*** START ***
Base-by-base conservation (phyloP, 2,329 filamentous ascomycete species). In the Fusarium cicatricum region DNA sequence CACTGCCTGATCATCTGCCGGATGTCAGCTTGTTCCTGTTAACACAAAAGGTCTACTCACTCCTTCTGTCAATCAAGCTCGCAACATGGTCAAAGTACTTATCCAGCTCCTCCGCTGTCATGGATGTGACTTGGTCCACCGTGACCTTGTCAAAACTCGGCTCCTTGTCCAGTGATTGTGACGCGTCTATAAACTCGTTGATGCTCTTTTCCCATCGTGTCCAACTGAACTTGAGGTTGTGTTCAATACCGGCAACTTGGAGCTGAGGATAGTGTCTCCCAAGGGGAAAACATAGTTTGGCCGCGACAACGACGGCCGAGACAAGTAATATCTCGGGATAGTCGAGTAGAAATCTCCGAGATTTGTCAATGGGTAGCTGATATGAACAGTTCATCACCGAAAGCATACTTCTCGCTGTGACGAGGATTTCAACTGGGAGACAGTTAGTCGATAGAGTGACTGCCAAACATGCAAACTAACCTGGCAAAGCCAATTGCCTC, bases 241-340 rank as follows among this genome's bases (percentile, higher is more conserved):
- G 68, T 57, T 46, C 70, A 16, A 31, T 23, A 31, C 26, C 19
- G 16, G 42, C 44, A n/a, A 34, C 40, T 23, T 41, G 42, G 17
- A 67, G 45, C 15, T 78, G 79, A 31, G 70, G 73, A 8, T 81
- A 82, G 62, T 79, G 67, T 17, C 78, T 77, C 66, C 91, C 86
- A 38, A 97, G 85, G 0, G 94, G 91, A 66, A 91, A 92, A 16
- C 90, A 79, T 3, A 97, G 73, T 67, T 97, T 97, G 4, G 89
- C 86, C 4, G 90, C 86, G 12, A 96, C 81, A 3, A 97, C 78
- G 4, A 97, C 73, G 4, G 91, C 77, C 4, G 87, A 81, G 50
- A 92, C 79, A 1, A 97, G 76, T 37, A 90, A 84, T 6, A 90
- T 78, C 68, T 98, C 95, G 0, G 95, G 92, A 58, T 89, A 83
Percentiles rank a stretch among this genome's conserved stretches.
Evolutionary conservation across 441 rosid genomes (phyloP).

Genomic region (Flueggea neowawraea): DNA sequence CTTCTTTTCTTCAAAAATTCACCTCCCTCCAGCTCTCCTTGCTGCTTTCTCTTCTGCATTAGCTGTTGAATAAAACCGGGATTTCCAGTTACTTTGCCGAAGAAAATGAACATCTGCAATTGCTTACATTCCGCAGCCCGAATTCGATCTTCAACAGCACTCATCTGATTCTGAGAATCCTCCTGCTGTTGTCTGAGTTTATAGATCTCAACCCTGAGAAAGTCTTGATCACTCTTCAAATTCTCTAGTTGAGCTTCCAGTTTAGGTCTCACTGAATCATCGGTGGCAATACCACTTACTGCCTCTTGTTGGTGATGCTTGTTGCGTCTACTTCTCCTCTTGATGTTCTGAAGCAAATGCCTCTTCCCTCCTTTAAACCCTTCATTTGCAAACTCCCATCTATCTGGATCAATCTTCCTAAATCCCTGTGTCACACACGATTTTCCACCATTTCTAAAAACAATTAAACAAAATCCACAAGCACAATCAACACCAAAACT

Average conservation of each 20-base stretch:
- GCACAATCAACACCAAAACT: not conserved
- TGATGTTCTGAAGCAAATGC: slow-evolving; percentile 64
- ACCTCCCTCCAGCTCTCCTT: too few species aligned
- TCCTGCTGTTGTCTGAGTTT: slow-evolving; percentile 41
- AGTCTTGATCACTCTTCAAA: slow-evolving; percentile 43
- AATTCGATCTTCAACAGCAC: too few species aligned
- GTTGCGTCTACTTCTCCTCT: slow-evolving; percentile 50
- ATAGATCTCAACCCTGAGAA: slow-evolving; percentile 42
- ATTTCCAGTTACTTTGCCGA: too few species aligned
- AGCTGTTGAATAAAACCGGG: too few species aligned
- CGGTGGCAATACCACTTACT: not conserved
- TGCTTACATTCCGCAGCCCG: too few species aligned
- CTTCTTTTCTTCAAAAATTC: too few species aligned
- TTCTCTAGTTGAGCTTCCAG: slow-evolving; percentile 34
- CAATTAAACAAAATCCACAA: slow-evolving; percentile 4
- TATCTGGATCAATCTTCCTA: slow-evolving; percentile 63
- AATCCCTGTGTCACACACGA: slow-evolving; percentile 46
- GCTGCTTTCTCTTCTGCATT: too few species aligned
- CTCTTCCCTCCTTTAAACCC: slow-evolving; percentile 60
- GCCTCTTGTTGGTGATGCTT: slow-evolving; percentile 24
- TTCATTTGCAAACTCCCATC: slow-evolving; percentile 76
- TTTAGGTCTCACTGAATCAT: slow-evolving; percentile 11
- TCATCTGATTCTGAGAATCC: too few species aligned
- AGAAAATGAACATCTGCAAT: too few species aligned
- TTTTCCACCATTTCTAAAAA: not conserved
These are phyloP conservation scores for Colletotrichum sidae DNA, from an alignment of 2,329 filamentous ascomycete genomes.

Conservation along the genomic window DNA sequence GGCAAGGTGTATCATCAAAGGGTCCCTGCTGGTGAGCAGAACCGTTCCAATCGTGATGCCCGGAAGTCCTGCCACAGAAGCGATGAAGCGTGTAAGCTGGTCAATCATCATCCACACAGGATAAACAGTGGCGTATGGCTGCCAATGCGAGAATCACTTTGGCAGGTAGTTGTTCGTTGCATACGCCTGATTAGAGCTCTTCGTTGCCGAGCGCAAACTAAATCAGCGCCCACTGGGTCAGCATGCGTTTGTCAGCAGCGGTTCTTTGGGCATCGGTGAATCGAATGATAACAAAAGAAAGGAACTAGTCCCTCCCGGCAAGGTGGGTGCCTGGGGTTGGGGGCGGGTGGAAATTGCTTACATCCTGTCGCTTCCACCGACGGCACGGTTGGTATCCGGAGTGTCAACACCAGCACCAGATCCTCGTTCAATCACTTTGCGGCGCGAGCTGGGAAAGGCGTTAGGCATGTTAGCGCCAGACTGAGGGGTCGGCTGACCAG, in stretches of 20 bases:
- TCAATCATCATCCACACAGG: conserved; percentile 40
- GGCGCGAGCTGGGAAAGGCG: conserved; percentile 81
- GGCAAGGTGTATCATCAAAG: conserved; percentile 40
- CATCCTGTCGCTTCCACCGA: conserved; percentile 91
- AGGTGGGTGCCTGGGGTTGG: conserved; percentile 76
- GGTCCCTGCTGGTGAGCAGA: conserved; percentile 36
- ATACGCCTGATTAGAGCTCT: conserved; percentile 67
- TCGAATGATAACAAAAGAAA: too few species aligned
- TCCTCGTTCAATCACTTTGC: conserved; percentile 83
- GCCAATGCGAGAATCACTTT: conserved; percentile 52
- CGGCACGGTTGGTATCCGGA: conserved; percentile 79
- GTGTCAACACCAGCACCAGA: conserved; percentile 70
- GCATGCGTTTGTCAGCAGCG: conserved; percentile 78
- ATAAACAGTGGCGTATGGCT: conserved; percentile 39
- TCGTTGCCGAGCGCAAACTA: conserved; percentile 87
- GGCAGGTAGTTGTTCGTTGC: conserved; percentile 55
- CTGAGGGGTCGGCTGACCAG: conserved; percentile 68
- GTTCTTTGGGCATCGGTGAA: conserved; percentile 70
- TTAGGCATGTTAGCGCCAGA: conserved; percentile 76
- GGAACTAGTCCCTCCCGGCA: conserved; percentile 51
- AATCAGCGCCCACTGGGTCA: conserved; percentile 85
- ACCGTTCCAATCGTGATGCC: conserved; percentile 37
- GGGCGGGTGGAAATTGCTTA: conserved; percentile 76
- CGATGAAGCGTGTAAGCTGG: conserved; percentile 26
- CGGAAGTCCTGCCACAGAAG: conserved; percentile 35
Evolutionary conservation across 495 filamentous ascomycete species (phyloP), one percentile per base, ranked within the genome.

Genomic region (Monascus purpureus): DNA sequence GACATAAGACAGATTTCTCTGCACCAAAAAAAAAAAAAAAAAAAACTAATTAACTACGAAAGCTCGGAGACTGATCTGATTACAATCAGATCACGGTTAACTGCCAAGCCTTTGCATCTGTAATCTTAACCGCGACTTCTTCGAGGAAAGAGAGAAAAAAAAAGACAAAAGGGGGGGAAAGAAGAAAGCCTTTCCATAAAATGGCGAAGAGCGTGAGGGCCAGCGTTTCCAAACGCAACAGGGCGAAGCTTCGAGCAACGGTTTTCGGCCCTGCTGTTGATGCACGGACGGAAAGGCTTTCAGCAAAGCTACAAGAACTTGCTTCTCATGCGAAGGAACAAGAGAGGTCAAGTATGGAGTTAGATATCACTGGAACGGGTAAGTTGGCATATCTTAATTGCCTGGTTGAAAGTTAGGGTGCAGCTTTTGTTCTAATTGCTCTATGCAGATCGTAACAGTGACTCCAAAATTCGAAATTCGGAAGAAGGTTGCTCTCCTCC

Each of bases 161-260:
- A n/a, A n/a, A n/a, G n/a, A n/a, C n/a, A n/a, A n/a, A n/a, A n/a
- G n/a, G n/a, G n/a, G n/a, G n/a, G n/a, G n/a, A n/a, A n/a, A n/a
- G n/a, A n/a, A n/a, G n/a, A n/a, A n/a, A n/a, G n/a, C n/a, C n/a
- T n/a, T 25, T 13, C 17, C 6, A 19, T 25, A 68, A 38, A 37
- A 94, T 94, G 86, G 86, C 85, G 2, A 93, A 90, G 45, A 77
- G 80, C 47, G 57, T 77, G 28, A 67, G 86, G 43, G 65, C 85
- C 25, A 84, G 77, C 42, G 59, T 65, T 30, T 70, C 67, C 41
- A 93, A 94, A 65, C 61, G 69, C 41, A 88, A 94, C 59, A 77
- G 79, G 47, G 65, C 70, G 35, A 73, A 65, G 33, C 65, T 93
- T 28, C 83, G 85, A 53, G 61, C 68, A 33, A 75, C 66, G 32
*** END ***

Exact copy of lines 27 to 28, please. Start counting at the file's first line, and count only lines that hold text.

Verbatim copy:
- TGCTTACATTCCGCAGCCCG: too few species aligned
- CTTCTTTTCTTCAAAAATTC: too few species aligned